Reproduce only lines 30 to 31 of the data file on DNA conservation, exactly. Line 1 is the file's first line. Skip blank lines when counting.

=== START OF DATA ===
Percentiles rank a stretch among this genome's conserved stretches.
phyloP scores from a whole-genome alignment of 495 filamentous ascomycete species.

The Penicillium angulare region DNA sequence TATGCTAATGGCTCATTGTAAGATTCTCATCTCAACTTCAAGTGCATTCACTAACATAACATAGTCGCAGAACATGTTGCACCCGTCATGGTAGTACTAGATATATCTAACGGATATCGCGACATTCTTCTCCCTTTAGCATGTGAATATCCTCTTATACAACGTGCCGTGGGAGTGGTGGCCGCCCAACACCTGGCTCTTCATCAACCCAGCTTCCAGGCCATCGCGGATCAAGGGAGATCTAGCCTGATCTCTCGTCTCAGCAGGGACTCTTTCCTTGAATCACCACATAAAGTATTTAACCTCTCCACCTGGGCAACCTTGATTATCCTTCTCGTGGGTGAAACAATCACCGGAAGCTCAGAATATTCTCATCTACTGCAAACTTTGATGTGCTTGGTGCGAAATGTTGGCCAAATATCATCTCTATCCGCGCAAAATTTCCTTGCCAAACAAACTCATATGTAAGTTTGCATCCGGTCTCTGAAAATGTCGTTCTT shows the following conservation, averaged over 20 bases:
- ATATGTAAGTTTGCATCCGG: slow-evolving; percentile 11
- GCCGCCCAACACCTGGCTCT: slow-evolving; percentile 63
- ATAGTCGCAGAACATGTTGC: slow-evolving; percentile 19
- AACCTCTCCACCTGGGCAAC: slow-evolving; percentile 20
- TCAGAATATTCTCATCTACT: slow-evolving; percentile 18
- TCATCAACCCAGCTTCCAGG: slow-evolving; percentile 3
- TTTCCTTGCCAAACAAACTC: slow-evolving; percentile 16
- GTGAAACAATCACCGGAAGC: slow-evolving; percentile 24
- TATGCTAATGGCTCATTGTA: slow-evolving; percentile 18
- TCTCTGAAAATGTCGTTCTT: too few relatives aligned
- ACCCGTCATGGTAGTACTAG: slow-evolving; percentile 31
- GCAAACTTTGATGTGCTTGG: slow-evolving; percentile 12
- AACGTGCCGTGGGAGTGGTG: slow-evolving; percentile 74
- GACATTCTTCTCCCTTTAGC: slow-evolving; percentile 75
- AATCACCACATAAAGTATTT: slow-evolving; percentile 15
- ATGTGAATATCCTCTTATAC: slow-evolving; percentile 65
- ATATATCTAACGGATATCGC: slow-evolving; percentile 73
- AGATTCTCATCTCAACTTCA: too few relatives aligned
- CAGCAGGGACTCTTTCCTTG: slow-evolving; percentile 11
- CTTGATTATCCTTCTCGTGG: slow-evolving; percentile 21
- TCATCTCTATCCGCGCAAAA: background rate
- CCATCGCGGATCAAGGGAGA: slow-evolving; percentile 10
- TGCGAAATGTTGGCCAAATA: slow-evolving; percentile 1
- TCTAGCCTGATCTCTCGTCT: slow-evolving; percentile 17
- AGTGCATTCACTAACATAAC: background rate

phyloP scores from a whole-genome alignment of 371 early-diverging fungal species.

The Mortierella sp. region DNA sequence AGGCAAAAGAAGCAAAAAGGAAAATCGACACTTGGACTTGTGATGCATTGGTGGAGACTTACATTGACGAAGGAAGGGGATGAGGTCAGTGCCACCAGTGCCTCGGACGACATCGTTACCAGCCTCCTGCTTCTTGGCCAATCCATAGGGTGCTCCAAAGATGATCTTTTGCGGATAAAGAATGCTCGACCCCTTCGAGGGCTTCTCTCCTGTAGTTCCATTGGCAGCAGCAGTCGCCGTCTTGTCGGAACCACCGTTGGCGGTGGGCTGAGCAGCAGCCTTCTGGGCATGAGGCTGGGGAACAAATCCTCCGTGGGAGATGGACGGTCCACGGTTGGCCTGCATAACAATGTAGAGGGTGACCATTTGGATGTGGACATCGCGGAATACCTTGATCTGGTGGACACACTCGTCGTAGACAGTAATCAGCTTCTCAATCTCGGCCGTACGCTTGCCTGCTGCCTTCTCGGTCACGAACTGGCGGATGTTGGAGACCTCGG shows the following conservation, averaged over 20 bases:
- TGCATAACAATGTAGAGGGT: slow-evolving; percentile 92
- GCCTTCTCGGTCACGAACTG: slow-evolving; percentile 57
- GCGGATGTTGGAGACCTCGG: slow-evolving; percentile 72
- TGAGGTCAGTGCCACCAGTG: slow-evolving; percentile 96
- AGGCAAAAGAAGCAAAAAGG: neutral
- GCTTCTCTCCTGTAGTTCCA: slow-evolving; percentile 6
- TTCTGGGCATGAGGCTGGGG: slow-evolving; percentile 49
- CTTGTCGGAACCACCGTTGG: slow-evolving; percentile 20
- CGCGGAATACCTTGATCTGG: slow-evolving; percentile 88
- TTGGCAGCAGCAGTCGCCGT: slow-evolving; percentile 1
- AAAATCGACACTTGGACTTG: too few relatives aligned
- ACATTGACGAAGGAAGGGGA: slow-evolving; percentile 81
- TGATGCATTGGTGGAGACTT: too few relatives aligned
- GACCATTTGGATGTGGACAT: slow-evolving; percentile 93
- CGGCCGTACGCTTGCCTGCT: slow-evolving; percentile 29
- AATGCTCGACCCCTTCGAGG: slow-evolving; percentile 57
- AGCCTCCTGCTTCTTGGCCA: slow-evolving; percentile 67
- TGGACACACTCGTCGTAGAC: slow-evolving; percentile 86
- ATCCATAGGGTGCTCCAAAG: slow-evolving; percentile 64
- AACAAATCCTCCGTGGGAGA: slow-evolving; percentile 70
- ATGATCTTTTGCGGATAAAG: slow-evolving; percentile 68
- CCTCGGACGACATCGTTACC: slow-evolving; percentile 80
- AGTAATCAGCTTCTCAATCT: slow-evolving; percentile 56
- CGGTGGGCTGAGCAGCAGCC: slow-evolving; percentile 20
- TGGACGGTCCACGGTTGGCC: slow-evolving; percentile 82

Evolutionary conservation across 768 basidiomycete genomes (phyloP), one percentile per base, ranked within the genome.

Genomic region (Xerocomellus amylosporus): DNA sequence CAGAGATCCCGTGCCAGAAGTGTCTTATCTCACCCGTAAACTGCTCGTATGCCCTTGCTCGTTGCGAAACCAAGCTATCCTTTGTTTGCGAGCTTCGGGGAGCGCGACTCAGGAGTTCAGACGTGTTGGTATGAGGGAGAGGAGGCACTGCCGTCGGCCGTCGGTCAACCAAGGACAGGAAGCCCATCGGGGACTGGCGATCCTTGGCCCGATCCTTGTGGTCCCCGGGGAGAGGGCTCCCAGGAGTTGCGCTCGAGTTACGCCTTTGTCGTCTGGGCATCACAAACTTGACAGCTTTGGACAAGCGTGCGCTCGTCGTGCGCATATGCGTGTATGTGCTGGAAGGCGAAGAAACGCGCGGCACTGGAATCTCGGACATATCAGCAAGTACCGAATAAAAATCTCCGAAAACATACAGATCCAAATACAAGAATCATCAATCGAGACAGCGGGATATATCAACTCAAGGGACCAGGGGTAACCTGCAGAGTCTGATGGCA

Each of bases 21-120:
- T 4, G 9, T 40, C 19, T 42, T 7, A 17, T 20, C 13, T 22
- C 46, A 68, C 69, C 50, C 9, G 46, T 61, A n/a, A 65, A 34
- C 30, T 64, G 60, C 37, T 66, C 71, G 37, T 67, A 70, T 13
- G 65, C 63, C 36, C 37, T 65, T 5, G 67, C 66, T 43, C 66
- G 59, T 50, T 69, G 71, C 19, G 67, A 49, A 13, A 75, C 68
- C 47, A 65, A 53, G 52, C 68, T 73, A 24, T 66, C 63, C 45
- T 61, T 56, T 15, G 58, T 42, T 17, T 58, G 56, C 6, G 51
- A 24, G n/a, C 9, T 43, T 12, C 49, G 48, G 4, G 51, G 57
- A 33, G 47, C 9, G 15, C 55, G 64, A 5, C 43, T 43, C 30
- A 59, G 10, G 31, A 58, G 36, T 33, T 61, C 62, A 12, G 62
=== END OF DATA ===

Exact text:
The Mortierella sp. region DNA sequence AGGCAAAAGAAGCAAAAAGGAAAATCGACACTTGGACTTGTGATGCATTGGTGGAGACTTACATTGACGAAGGAAGGGGATGAGGTCAGTGCCACCAGTGCCTCGGACGACATCGTTACCAGCCTCCTGCTTCTTGGCCAATCCATAGGGTGCTCCAAAGATGATCTTTTGCGGATAAAGAATGCTCGACCCCTTCGAGGGCTTCTCTCCTGTAGTTCCATTGGCAGCAGCAGTCGCCGTCTTGTCGGAACCACCGTTGGCGGTGGGCTGAGCAGCAGCCTTCTGGGCATGAGGCTGGGGAACAAATCCTCCGTGGGAGATGGACGGTCCACGGTTGGCCTGCATAACAATGTAGAGGGTGACCATTTGGATGTGGACATCGCGGAATACCTTGATCTGGTGGACACACTCGTCGTAGACAGTAATCAGCTTCTCAATCTCGGCCGTACGCTTGCCTGCTGCCTTCTCGGTCACGAACTGGCGGATGTTGGAGACCTCGG shows the following conservation, averaged over 20 bases:
- TGCATAACAATGTAGAGGGT: slow-evolving; percentile 92